Easiest way to answer that is to read the album liner notes. In a live setting, such as a concert, he was almost always rhythm, either strumming (for the faster songs) or fingerstyle. But he would toss in a fill or two from time to time.

In the studio it's harder to tell because only the musicians who were there can attest to who played what (and there have been no end of arguments about that on occasion), but it's a good guess, judging on the stylistic differences you can hear, that he had other musicians playing most of the fills or leads.

Peace

just out of curiosity, why would he do that? He obviously was plenty talented enough to play them himself.

Music is the universal language, love is the key.


   
ReplyQuote
Rahul
(@rahul)
Famed Member
Joined: 17 years ago
Posts: 2736
 

Wish somebody could tell me , how the leads were done on 'Take me home country roads' and 'Thank god i am a country boy' (I mean lessons/simple hints/tips as to how to play them)

David..........or anyone else please ?

Its time that we had some popular country music discussed in the intermediate songs on guitarnoise :oops:


   
ReplyQuote
jimh2
(@jimh2)
Estimable Member
Joined: 17 years ago
Posts: 80
Topic starter  

Wish somebody could tell me , how the leads were done on 'Take me home country roads' and 'Thank god i am a country boy' (I mean lessons/simple hints/tips as to how to play them)

David..........or anyone else please ?

Its time that we had some popular country music discussed in the intermediate songs on guitarnoise :oops:

I agree. I'd like to see some of those as well.

Music is the universal language, love is the key.


   
ReplyQuote
Alan Green
(@alangreen)
Member
Joined: 20 years ago
Posts: 5342
 

Its time that we had some popular country music discussed in the intermediate songs on guitarnoise :oops:

Naturally, this is dependent on having a country fan or two on the site, but if anyone reckons they've got a good take on something and feel they'd like to write a lesson then send a rough outline of the idea to David or Nick.

Writing for GN doesn't pay but there's heaps of kudos from having your name on the newsletter and the home page. This place gets several million hits a month.

Best,

A :-)

"Be good at what you can do" - Fingerbanger"
I have always felt that it is better to do what is beautiful than what is 'right'" - Eliot Fisk
Wedding music and guitar lessons in Essex. Listen at: http://www.rollmopmusic.co.uk


   
ReplyQuote
dsparling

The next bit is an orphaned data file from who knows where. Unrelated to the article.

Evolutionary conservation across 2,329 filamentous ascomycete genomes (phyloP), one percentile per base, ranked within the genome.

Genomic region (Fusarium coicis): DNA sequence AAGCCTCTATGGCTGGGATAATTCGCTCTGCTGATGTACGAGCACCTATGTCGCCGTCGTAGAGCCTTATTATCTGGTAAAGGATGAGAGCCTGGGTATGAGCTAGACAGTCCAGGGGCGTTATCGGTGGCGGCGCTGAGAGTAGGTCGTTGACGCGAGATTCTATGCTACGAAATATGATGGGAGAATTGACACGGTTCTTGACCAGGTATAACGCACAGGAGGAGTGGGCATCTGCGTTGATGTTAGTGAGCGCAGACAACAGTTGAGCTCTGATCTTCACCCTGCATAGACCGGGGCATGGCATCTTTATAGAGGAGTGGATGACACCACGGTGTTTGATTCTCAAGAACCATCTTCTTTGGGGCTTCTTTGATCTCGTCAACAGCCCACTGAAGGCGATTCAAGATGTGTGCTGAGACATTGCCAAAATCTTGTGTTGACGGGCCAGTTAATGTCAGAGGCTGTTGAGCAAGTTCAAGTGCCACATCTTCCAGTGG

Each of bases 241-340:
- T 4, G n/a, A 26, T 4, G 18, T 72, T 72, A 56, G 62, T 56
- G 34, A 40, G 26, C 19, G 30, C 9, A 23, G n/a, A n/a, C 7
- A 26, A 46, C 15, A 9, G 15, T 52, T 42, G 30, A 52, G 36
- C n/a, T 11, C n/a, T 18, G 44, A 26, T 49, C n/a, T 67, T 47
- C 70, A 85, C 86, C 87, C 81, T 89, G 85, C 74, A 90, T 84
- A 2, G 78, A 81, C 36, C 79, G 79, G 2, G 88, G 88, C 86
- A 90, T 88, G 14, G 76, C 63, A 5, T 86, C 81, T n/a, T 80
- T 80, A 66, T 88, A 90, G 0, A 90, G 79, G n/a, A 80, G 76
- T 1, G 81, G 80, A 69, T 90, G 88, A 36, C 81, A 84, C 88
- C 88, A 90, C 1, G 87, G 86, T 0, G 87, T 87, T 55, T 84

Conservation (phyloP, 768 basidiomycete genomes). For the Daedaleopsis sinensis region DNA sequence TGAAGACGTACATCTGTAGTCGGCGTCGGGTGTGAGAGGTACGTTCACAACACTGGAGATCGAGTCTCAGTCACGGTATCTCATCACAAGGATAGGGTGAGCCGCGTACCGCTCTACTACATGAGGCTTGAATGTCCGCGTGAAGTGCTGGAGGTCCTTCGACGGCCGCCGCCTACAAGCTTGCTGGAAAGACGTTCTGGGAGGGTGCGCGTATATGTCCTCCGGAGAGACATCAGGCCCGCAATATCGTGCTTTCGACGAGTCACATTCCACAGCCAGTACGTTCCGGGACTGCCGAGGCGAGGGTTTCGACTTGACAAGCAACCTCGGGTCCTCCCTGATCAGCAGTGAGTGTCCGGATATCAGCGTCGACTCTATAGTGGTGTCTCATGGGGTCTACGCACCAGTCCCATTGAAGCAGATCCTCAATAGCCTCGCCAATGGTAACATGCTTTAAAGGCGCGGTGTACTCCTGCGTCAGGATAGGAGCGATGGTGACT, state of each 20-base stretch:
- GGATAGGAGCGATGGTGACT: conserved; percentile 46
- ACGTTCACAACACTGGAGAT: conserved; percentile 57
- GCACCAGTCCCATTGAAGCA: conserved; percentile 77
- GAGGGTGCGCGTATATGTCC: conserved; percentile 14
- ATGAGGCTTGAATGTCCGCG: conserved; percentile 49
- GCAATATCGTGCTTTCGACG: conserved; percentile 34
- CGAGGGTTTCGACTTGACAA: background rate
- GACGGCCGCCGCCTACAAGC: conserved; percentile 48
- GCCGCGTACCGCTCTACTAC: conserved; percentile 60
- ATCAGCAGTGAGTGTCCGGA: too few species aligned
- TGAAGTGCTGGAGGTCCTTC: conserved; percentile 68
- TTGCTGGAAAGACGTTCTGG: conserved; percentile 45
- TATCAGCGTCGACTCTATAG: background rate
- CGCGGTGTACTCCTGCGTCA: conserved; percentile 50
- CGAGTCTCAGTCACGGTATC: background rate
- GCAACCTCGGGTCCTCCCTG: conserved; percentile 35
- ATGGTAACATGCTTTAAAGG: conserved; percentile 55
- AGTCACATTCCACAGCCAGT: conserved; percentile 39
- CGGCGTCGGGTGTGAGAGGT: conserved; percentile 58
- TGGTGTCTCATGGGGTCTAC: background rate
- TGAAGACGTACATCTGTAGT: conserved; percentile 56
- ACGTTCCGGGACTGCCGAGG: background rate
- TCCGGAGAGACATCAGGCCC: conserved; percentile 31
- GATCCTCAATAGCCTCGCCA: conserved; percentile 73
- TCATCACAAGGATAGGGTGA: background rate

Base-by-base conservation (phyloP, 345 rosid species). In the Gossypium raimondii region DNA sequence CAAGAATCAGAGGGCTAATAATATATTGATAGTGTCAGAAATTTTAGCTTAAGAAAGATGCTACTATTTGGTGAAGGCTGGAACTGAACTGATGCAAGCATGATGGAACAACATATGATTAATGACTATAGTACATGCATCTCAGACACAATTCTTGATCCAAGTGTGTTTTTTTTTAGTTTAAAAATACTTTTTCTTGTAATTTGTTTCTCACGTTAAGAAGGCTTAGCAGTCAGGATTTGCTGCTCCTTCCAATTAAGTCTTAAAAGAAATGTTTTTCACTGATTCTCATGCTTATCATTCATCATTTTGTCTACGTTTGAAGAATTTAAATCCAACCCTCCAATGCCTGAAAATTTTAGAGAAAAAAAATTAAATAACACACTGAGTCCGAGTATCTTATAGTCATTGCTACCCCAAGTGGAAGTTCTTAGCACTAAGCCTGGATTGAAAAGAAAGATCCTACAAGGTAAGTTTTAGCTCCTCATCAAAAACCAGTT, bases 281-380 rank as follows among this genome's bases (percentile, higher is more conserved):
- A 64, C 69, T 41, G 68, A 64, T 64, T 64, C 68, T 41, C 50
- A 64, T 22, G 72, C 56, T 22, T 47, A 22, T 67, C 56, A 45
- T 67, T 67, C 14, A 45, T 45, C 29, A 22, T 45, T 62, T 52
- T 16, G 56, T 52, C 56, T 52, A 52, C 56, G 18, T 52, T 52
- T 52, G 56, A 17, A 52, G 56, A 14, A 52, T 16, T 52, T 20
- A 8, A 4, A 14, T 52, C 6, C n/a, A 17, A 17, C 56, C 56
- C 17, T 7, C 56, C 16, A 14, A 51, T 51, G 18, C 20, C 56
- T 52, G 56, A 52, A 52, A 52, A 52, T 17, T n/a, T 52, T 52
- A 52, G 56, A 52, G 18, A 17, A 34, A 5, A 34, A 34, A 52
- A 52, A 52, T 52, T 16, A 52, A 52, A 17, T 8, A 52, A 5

(@dsparling)
Reputable Member
Joined: 17 years ago
Posts: 289
 

Growing up in the Midwest (US, that is), I've played lots of country music in my days. There are a lot of parallels between country, bluegrass, and the Celtic music I (mostly) play these days. I just submitted a new lesson yesterday and was thinking about writing a lesson on a different topic before the next Celtic lesson...it's been a while since I looked through the GN lesson archive and I really don't remember what kind of country lessons there are, if any. I'm open to suggestions :)

http://www.dougsparling.com/
http://www.300monks.com/store/products.php?cat=59
http://www.myspace.com/dougsparling
https://www.guitarnoise.com/author/dougsparling/


   
ReplyQuote
dsparling
(@dsparling)
Reputable Member
Joined: 17 years ago
Posts: 289
 

I'd almost forgotten about this...years ago (mid '70s) when I was in high school, a girl had me play guitar with her for a talent show. I recall that we did two songs by John Denver - she sang one, and the other was an instrumental. I have no idea now what what songs we did, but it was definitely two guitar players. Maybe Steve Weisberg or John Sommers, I don't remember. But at that time I was mostly into classical music and rock of the day (Zeppelin, Sabbath, Deep Purple), and I remember being mesmerized by the instrumental - just two acoustic guitars. After that, I somehow got into Doc Watson, Leo Kottke, Alex DeGrassi, and Will Ackerman, but it was John Denver that got me into the acoustic.

http://www.dougsparling.com/
http://www.300monks.com/store/products.php?cat=59
http://www.myspace.com/dougsparling
https://www.guitarnoise.com/author/dougsparling/


   
ReplyQuote
Page 1 / 2